In the days after Donald Trump’s shocking victory in late 2016, one image was widely shared on social media: a mostly blue map of what the result would have been if only 18 to 34 year-old voters had participated in the Presidential election. Although visually compelling, this isn’t surprising: millennials tend to be significantly more progressive than the average voter.

The current Portuguese government – led by the Socialist Party since November 2015 with the support of the Left Bloc (Bloco de Esquerda), the Portuguese Communist Party and the Greens – is often mentioned as a rare success story of progressivism in the European Union. Its survival in the medium-term requires recognising that Portuguese millennial voters are an important category whose support is crucial.

Polls repeatedly show that the Socialists would win comfortably if there were a new election. The Portuguese “geringonça” (the word used by right-wing commentators to dismiss the left alliance – roughly translatable as “contraption”) offers the left a recipe for survival in a changing political landscape: collaborating with minority parties and offering a clear alternative to pro-austerity, pro-trickle-down economics. Since it came into power, the government has fulfilled most of the measures included in the agreement that it signed with the left-wing parties: the minimum wage has been increased, the cuts in pensions by the previous government have been reverted and the tax system has been made more progressive, among other policies. In this context, how can the Portuguese left renew its mutual agreement and strengthen the support that it receives by millennial voters?

A rare yet thorough study of millennials has recently been undertaken by the Foundation for European Progressive Studies with its Millennial Dialogue, which defines the category as encompassing 15 to 35 year-olds. Although it hasn’t been replicated in Portugal, its results in several other countries are clear: “they are consistent in seeing health and happiness as a priority’ and in expecting that ‘public spending […] be directed to the health policy agenda, jobs creation, education, fighting poverty and establishing [a] green economy”.

Although more detailed research is needed, these findings suggest nonetheless that further action within a key set of policy areas at domestic level would be crucial to maintain or even strengthen the support of millennial voters, namely regarding the changing nature of work, sustainable development, and economic thinking.

First, it is well known that the increase in freelance, portfolio and non-linear careers disproportionally affects millennials. In this context, the left should endeavour to build legal frameworks opposing the equation of flexibility with precarity. Additionally, Portugal could join Finland and other countries in experimenting with schemes such as a universal basic income and it could encourage research on alternative tax policies that could fund this or other new social security schemes in the future.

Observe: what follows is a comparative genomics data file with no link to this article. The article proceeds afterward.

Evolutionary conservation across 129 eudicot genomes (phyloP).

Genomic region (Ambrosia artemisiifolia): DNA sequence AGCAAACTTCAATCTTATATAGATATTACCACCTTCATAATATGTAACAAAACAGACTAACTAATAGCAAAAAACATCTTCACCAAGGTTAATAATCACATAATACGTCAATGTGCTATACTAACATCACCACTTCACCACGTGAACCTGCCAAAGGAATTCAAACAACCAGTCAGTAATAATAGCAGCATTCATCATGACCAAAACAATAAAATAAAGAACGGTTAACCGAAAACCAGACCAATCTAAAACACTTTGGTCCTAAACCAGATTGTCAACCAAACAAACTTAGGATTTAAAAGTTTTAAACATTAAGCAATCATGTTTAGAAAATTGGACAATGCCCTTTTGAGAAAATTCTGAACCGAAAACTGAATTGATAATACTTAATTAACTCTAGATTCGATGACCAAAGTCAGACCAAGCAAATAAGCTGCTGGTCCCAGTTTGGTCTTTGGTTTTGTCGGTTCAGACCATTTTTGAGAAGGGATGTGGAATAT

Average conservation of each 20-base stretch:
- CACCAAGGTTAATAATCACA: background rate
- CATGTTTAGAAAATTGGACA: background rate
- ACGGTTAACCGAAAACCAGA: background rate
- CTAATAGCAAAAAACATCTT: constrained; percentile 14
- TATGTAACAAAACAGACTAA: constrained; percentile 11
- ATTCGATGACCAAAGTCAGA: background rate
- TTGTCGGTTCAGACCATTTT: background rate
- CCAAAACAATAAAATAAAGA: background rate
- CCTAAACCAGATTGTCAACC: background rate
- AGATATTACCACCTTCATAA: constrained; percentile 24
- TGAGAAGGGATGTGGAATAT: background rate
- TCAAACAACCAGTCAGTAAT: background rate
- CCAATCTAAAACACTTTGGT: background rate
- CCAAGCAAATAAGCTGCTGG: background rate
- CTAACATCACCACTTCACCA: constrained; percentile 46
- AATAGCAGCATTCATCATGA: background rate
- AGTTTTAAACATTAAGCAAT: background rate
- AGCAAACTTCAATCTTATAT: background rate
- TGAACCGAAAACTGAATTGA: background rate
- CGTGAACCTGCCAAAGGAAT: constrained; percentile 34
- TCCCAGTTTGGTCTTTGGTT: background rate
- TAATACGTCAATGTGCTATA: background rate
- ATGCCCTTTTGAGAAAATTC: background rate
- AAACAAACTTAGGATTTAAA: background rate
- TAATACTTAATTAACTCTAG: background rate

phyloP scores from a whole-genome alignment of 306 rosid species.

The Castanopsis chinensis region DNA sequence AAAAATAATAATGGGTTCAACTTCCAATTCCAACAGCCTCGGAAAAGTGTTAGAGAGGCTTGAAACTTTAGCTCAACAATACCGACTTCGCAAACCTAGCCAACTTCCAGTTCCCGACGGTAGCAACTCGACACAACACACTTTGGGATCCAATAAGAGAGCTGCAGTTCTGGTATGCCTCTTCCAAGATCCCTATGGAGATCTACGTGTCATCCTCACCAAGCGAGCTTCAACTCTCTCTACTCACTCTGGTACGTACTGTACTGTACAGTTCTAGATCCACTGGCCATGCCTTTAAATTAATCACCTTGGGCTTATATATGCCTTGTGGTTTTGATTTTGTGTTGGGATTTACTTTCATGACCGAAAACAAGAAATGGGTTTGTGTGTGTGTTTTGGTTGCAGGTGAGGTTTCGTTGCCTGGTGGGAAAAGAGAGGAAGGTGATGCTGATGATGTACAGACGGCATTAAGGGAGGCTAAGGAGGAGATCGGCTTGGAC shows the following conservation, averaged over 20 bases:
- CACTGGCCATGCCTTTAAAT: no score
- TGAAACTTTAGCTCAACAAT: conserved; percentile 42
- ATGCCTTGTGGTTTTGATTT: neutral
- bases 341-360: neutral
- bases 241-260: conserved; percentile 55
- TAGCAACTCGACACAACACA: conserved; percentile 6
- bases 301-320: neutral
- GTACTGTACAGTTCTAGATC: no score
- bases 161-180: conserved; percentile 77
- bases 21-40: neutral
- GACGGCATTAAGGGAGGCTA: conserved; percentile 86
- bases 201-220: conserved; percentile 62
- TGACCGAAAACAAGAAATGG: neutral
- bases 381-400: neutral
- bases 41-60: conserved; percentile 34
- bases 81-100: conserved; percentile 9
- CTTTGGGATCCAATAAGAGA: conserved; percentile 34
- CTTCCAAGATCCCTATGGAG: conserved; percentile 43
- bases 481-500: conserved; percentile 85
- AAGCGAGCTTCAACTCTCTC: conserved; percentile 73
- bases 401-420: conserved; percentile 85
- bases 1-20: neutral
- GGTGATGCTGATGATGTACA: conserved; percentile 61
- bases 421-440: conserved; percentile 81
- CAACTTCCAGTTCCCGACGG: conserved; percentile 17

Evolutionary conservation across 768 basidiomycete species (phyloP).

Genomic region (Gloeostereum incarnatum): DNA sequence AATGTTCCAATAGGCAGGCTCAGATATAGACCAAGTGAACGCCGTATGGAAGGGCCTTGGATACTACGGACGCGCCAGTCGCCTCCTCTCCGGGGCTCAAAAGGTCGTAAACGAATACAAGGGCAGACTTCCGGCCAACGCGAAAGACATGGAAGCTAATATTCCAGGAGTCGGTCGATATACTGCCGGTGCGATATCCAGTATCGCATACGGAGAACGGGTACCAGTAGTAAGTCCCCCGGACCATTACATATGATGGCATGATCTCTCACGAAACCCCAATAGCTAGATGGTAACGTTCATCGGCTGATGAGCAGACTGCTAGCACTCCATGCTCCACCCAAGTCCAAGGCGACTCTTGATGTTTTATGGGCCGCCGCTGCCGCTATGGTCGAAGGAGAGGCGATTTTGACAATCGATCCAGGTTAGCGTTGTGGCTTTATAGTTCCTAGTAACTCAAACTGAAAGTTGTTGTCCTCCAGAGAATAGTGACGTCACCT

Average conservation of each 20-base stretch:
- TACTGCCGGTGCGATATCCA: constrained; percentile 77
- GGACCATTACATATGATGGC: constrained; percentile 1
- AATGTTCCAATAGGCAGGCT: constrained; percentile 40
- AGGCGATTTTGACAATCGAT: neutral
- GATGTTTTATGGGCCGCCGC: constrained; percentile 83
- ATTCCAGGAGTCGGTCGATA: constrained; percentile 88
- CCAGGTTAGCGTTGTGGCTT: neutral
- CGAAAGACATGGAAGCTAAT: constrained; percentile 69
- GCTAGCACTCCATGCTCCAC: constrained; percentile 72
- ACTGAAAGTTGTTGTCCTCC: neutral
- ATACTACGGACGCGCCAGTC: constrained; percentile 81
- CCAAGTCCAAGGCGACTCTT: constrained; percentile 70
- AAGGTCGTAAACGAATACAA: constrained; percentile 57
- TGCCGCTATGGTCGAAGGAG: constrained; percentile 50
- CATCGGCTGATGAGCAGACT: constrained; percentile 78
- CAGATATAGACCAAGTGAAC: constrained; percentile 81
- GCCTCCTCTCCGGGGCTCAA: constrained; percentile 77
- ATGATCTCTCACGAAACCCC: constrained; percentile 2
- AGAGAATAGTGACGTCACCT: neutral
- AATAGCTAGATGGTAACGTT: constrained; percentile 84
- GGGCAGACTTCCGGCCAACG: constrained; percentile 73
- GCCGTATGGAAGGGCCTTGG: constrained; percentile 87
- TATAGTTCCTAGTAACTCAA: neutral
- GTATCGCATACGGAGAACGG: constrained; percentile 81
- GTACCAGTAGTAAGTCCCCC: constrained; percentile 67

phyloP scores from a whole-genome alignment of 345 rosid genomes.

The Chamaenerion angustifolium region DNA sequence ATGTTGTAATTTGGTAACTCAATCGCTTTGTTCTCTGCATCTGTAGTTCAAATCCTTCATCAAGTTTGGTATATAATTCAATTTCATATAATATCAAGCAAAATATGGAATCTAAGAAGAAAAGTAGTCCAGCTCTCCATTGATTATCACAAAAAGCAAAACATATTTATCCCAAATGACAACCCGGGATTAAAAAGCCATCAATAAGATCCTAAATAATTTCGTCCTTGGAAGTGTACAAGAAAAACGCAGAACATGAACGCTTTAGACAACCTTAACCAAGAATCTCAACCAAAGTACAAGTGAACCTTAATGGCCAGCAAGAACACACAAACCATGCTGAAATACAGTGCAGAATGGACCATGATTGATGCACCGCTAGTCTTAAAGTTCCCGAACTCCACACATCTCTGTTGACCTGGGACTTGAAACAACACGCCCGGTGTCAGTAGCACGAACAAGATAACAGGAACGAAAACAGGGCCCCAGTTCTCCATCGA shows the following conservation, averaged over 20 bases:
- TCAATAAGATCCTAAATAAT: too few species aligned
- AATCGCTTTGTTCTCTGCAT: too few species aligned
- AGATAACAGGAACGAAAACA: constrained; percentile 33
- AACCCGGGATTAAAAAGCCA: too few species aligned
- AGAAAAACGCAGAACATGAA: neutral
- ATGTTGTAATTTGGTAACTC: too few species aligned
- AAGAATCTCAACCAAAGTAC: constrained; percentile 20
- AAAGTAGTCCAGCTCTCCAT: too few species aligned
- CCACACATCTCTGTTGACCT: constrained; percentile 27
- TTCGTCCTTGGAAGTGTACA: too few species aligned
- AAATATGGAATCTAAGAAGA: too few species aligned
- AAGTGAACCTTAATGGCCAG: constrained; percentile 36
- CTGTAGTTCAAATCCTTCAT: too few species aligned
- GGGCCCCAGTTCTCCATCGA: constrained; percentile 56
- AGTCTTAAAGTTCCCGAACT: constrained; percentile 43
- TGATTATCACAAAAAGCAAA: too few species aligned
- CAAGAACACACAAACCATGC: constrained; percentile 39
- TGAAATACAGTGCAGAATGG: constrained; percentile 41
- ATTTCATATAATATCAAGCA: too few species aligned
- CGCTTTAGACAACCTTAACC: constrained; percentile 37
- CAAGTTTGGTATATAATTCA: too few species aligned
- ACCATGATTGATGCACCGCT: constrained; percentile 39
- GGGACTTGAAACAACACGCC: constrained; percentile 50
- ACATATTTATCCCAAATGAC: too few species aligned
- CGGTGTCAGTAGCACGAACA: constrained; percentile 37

Second, millennials are not only aware of the urgency of sustainability but repeatedly express their desire to develop more sustainable consumption patterns (as FEPS’ report makes clear). In this context, Costa’s decision to continue the investment in renewable energy that characterised the government of former prime minister José Sócrates is good news. The Portuguese left must not waste the opportunity to make up for lost time – it should use all the tools that it has at its disposal, including the power to shape the markets with ambitious legislation that speeds up the transition to a zero-carbon economy.

Third, the Portuguese left can contribute to replacing the oft-repeated idea that the private and the public sectors compete against each other with an understanding of the economy as a complex ecology in light of the work of Mariana Mazzucato and others. Specifically, although Costa’s recent investment in tech and in start-ups is welcome, the government must be careful not to reproduce the economic narrative that sees growth and innovation as mostly the result of private efforts. This change of paradigm can have far-reaching cross-sectoral effects, namely regarding the renewal of education policy to foster creativity – a key concern for millennials.

Finally, these changes must be accompanied by strategic action at European level. The scope for domestic progressive reforms is increasingly dependent on how progressive the EU is (or isn’t – as Portugal recently witnessed when it came close to being sanctioned). However, progressives have reasons to remain hopeful. Yes, support for the far-right is rising. However, one must not forget that the SPD may win in Germany in September 2017 and that Benoît Hamon’s leadership of the Socialist Party will lead either to his victory in 2017 or, as is more likely to happen, to an intensification of the renewal of progressive thinking around the continent, including regarding EU reform.

Although the available data is limited, it is safe to induce that Portuguese millennials, who either grew up or were born in the EU, think that the latter must be transformed. Crucially, however, they are likely to support changing it from within – not abandoning it. The Portuguese left can play an important role in this process. It has already shown that it can do so when it welcomed Hamon in Portugal and, with the Bloco de Esquerda, sought to pressure the Front de Gauche to collaborate with the Parti socialiste. This effort to encourage progressive government solutions around the EU that can subsequently reform its institutions must continue, notably in Spain.

The Portuguese left can be a catalyst for long-lasting change both domestically and in Europe. It is up to its leaders to recognise their potential historical role – and to fulfil it. Millennials will be watching.

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